2003 Transcript
 

01/13/2003
Prince Saud Al-Faisal, Saudi Minister of Foreign Affairs interviewed by ms. Katie Couric of NBC's 'Today'

KATIE COURIC: At perhaps no other time in history has Saudi Arabia's place in the world been under greater scrutiny, especially in the United States. Earlier this morning I had a chance to talk with Prince Saud Al-Faisal, the minister of foreign affairs. And we began by talking about what Saudi Arabia has done to stop money flowing from so-called charities to groups that may be supporting terrorism.

PRINCE SAUD: We have laws. Accountability is there. Everybody has to file statements to the government where the money is coming from, where it is going to.


MS. COURIC: It can't go outside of Saudi Arabia --

PRINCE SAUD: Absolutely, without --

MS. COURIC: -- without permission from the government?

PRINCE SAUD: Without permission and without knowledge that it is going to a correct place doing good service and not abused.

MS. COURIC: Your Highness, what are you doing to tone down anti- western and inflammatory rhetoric that's preached by clerics in mosques in Saudi Arabia?

PRINCE SAUD: You have heard the statements of the Crown Prince on many occasions in meeting the clerics, now the Ministry of Religious Affairs. And he is asking everybody that they should not do this. They should stop. They should work for understanding, as is called for by our religion.

MS. COURIC: In fact, they will be disciplined. How so?

PRINCE SAUD: They will be disciplined. They will be prevented from speaking in mosques. And there will be a check on what anybody can say in this regard. We need no inflammatory zealots who will add to the problems of the world of today.

MS. COURIC: Saudi Arabia has been accused of not assisting U.S. investigators enough in their search for information regarding these 15 hijackers and other potential terrorists.

PRINCE SAUD: I refute it completely. And not only that; I refer you to the American officials who are working with us on doing that, who have refuted that themselves. And this is -- the only way we can get out of this quandary of this accusation and counter-accusation is to establish a commission. My goodness, you establish a commission on everything. You establish a commission for the deterioration of the environment for owls in a certain forest and --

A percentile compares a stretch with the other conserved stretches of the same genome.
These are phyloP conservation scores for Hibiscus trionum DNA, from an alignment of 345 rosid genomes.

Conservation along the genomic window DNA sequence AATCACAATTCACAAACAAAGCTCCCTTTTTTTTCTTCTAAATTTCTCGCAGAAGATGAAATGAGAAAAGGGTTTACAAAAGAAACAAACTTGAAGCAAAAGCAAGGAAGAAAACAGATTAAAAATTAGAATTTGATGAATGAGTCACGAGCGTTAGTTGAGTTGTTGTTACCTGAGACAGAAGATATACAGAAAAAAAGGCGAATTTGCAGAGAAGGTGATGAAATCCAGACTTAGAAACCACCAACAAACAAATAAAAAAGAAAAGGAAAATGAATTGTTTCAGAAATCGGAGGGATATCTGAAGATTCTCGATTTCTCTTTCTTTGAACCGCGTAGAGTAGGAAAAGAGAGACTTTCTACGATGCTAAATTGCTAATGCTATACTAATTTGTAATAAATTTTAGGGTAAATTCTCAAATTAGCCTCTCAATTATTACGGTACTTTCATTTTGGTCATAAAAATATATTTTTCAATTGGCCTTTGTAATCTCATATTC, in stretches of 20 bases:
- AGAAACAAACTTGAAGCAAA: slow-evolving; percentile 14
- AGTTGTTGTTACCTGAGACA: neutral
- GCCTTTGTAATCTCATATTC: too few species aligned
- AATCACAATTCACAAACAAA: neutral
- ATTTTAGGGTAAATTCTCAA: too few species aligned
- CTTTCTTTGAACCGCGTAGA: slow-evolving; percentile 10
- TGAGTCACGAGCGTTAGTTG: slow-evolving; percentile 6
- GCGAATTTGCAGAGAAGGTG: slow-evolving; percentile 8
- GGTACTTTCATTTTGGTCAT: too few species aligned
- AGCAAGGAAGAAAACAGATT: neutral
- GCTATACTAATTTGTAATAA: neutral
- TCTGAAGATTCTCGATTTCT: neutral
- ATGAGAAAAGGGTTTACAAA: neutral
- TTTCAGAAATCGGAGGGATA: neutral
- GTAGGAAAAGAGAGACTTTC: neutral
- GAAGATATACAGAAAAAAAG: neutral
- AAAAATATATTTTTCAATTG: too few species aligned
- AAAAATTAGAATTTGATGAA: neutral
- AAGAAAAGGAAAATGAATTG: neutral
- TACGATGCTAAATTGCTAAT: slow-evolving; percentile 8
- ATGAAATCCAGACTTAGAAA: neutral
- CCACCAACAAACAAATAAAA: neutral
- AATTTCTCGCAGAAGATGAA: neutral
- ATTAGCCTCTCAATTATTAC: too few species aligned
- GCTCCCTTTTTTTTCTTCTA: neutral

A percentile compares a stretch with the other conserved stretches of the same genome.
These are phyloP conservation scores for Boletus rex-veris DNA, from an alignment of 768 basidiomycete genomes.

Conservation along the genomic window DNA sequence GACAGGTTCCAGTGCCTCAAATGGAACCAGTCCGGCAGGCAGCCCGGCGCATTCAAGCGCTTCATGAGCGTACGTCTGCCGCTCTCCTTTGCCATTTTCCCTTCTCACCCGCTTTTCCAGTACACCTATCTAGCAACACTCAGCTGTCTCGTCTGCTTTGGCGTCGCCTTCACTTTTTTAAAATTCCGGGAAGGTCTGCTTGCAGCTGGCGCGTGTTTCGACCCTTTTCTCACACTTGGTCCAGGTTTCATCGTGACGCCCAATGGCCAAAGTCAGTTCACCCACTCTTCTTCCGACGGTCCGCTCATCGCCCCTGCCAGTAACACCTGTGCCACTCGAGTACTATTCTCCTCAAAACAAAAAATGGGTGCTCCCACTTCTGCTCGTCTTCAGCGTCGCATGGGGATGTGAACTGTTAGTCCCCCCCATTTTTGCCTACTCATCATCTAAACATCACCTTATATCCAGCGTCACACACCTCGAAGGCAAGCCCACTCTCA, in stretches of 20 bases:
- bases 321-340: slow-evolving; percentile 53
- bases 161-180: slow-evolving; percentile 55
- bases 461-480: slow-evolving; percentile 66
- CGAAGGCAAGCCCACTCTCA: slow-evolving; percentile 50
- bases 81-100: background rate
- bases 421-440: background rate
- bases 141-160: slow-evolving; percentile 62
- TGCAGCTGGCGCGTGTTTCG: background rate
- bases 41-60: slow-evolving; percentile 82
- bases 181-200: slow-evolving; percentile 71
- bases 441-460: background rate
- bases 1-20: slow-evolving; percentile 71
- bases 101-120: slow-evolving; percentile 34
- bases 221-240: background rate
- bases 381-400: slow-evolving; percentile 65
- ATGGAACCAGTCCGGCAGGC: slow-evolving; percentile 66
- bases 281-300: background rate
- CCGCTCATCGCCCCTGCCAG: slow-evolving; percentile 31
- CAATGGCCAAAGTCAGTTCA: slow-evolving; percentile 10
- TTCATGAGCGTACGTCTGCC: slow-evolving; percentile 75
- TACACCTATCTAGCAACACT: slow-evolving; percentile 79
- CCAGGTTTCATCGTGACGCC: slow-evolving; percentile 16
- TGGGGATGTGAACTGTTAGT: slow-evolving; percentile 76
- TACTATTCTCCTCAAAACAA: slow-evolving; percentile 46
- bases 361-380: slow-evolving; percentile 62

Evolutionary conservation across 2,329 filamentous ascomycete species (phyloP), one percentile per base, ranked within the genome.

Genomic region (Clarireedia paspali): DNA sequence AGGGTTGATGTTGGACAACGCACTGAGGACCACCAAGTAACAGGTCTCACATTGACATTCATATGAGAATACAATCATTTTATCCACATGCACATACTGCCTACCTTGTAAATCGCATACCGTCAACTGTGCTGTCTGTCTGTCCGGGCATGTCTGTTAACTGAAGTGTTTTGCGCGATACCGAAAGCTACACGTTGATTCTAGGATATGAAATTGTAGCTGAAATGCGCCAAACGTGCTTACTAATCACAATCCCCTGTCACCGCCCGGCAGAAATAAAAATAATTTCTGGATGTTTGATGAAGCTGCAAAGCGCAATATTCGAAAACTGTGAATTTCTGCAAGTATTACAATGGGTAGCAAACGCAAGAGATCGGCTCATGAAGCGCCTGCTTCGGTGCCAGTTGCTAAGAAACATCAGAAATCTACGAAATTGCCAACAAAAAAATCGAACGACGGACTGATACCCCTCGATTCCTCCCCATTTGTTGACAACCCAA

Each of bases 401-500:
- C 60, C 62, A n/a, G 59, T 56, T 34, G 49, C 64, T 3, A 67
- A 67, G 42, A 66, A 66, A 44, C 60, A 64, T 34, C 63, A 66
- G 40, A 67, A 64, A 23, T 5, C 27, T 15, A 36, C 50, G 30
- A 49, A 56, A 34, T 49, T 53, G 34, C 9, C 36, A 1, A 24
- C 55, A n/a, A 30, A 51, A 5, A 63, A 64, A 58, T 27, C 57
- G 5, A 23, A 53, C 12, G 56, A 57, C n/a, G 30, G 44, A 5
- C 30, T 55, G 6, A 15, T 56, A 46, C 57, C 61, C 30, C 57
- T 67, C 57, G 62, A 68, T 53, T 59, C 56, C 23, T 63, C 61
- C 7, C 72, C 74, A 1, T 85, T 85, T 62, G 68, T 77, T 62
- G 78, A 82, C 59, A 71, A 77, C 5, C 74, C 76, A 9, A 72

MS. COURIC: I get the idea. (Laughs.)

PRINCE SAUD: Why don't we establish a commission, a joint commission, to study the relationship between each other?

MS. COURIC: Is that something you've suggested to the U.S. administration?

PRINCE SAUD: Are we enemies or friends? I'm suggesting to you now.

MS. COURIC: Let me read this line from a sixth-grade history book.

PRINCE SAUD: I hope the same thing happens on the other side, too.

MS. COURIC: Let me read this line from a sixth-grade history book used here in Saudi Arabia. Quote: "Arabs and Muslims will succeed, God willing, in beating the Jews and their allies." You hear that and think, "Well, no wonder hate is being cultivated in Saudi Arabia."

PRINCE SAUD: (Inaudible.)

MS. COURIC: Why is that kind of rhetoric permitted in books read by school children?

PRINCE SAUD: Going back to scriptures -- and I don't want to be confrontational -- there was a time where there was conflict. But we are now preventing these from coming into the school curriculum. And the Ministry of Education is working assiduously on that. But we hope also, on the other side, we do the same thing.

MS. COURIC: Let me talk quickly about reform. I know that all women in Saudi Arabia have been issued ID cards, which many believe is a precursor to giving them driver's licenses. There's also talk about phasing out gradually the muttawa, the religious police; even talk of possible democratic elections sometime in the future. How difficult will it be to institute some of the changes that I've just described?